Skip to main content

Dr. Allan MacDonald: A legacy of revolutionizing medicine

Now retired and living in Sydney, N.S., Order of Canada (2022) member Dr. Allan MacDonald (MD’63) reflects on an incredible career that includes being the first clinical resident, setting up an early ICU, and introducing laparoscopic general surgery to eastern Canada.

Posted: February 28, 2024

By: Elizabeth Conrad

Dr. Allan S. MacDonald poses with Her Excellency the Right Honourable Mary Simon, Governor General of Canada, at a Order of Canada ceremony. Her Excellency the Right Honourable Mary Simon, Governor General of Canada, invested Allan S. MacDonald, C.M. as Member of the Order of Canada during a ceremony at Rideau Hall on Dec. 14, 2022. Credit: Sgt Mathieu St-Amour, Rideau Hall.

In 1958 when Dr. Allan MacDonald (MD’63) entered Dalhousie Faculty of Medicine, it was on the cusp of major changes both in medical education and practice. Insured health services legislation had been enacted and coverage for physician services was promised. Enrolment was small, only 54 learners in the graduating class, among them only one woman.

In the 1960s, a steady stream of Dalhousie graduates sent away to the world’s great academic centres began to return and brought new ideas and perspectives. They and their trainees would transform Dalhousie into the respected medical school it remains today.

In 1964, in advance of the initiation of open-heart surgery, a surgery laboratory was opened in the Clinical Research Centre (CRC) — the Tupper was not yet completed — and as a second-year resident, Dr. MacDonald was introduced to the excitement and pitfalls of research and became the first resident in the clinical program.

Also in 1964, a boyhood friend (then a third-year medical student) was admitted with major gastric bleeding secondary to chronic kidney failure. Unfortunately, Halifax did not yet have a dialysis program and Boston’s Peter Bent Brigham Hospital (PBBH) was the only centre in North America still offering kidney transplantation. Though Dr. MacDonald tried to make a case for his friend to receive treatment in Boston, the logistics of transfer were excessively complex, and he passed away in Halifax. This tragedy induced Dr. MacDonald, with the help of Dr. Don Hill, to develop techniques for vascular access which led to the start of a dialysis program. Dr. MacDonald went to see the then Professor of Surgery about starting transplantation in Halifax and arrangements were made for a fellowship in Boston at the conclusion of his surgery training. In 1967 he began a two-year traineeship at the PBBH and Harvard University under the tutelage of Dr. Joseph Murray (a Nobel Prize winner in 1990). By late spring of 1969, a transplantation program was established at the Victoria General Hospital (VGH) in Halifax.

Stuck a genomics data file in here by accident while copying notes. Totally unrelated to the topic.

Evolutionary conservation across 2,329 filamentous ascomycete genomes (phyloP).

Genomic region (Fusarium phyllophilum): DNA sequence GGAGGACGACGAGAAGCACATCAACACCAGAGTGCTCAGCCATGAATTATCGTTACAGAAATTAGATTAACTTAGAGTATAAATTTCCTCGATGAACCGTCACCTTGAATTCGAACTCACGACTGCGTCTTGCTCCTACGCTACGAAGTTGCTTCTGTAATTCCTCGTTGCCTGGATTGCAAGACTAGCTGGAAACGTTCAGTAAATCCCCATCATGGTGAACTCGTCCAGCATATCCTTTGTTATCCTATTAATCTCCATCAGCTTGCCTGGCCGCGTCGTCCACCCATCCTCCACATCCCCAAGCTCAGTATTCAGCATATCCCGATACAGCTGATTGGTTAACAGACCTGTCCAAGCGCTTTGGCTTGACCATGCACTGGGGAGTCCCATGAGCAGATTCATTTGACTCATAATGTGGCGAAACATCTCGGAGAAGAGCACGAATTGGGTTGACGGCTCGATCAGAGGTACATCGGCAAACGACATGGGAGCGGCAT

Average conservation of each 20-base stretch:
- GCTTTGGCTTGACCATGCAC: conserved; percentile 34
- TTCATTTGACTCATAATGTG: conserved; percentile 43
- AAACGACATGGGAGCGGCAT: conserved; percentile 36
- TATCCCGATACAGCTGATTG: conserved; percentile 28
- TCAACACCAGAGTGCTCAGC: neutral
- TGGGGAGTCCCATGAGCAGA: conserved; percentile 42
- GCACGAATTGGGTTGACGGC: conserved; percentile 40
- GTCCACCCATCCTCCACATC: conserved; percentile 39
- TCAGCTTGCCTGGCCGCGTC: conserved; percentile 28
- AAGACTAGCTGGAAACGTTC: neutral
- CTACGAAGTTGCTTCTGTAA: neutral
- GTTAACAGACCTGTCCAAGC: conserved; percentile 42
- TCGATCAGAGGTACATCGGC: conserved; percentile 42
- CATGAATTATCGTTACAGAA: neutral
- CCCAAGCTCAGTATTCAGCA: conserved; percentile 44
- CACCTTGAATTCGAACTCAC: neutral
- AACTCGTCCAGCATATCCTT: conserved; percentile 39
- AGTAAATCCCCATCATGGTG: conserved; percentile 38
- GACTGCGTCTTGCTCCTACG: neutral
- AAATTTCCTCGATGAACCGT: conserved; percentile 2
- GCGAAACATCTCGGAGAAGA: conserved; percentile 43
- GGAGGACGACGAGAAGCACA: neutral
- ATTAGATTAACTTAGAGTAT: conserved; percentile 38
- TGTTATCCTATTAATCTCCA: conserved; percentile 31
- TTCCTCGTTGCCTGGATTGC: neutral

Five male-identifying alumni of the Dal Medicine class of 1963 wearing suit jackets pose together at an event. Members of the Dal Medicine class of ’63 reunited in 2023. Pictured L-R: Drs. John Stewart, Allan MacDonald, LeRoy Heffernan, Jock Murray and Cleland Marshall. All returned as faculty members later in their careers.

Bringing new ideas to Nova Scotia

In 1966, after hearing a lecture on ‘Treatment of Shock,’ Dr. MacDonald approached the speaker, Dr. Lloyd MacLean, about the possibility of spending a few months with the McGill ‘Shock Team’ in Montreal. The physician team would travel to the bedside of a patient in shock at any of the McGill hospitals, but there were no nurse members. Upon his return to the VGH, Dr. MacDonald approached the Surgery Department to instigate a similar unit with the addition of full-time nursing staff—an intensive care unit. There were none in Canada and only a few in the U.S. so the concept was novel and initially resisted, but it went from novelty to necessity and grew to encompass other specialties and recruit a full-time anaesthetist as director in 1976.

With colleagues, Dr. MacDonald initiated clinical trial programs in both cancer and transplantation, added liver and pancreas transplantation, and developed many of what are now standard drug protocols in the field. With two fellow Cape Bretoners, Dr. Mahmoud Naqvi and Dr. Carl MacDonald, Dr. MacDonald introduced laparoscopic general surgery to eastern

Canada in 1989. They trained their colleagues and changed forever how gall bladder disease, appendicitis, colonic disease and other conditions are treated. Dr. MacDonald’s additional procedural and program developments include total parenteral nutrition, immunotherapy of cancer, H2 blockers and proton inhibitors in peptic ulcer, anti-gastric reflux operations, surgical treatment of morbid obesity, and percutaneous transhepatic cholangiography.

Stay curious

“The best care anywhere should be the best care everywhere,” shares Dr. MacDonald.

He believes physicians should not only apply this motto in their own practices but encourage this for all of health care, and that important innovations from elsewhere should be rapidly adapted locally. “Persistent curiosity about why things work or don’t work is an essential attribute in physicians and a distinguishing characteristic of those who advance their fields,” says Dr. MacDonald. “Fortunately, today’s medical students seem to have this in abundance.”